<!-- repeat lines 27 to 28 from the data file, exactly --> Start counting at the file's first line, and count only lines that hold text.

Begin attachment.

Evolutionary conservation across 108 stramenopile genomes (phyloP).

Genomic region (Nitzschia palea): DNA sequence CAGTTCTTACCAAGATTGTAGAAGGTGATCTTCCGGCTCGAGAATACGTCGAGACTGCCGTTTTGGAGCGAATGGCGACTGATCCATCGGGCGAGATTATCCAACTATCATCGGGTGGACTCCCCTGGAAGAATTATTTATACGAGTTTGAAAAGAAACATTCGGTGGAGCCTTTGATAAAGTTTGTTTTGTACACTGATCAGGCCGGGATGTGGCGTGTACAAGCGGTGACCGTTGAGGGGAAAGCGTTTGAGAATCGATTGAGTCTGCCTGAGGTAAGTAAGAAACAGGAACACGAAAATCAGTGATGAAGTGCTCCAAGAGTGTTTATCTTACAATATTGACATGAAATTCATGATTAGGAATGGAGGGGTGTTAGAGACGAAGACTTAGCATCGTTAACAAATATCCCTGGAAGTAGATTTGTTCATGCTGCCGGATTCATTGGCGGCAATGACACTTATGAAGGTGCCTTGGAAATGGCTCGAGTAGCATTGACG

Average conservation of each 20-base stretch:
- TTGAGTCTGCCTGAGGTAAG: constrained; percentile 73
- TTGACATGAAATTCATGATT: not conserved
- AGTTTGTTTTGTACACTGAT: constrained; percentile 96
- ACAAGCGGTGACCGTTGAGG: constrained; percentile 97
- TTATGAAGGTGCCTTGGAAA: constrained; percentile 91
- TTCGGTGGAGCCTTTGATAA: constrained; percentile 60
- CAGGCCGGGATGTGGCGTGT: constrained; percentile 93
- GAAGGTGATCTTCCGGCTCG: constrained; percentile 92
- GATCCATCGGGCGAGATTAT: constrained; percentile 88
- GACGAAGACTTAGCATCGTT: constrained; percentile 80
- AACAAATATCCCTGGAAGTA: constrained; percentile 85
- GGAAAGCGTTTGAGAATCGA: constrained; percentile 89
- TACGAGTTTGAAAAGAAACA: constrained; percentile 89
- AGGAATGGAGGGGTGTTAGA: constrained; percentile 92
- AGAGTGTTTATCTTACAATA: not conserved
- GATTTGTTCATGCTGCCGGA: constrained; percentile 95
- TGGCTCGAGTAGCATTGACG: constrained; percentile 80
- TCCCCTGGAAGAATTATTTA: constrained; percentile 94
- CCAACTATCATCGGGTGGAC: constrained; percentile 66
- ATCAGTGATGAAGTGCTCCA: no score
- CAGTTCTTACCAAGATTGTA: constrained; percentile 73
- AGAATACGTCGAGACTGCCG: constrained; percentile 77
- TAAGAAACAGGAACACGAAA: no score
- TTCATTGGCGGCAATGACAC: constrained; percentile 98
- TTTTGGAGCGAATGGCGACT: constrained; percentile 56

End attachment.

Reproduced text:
- TTCATTGGCGGCAATGACAC: constrained; percentile 98
- TTTTGGAGCGAATGGCGACT: constrained; percentile 56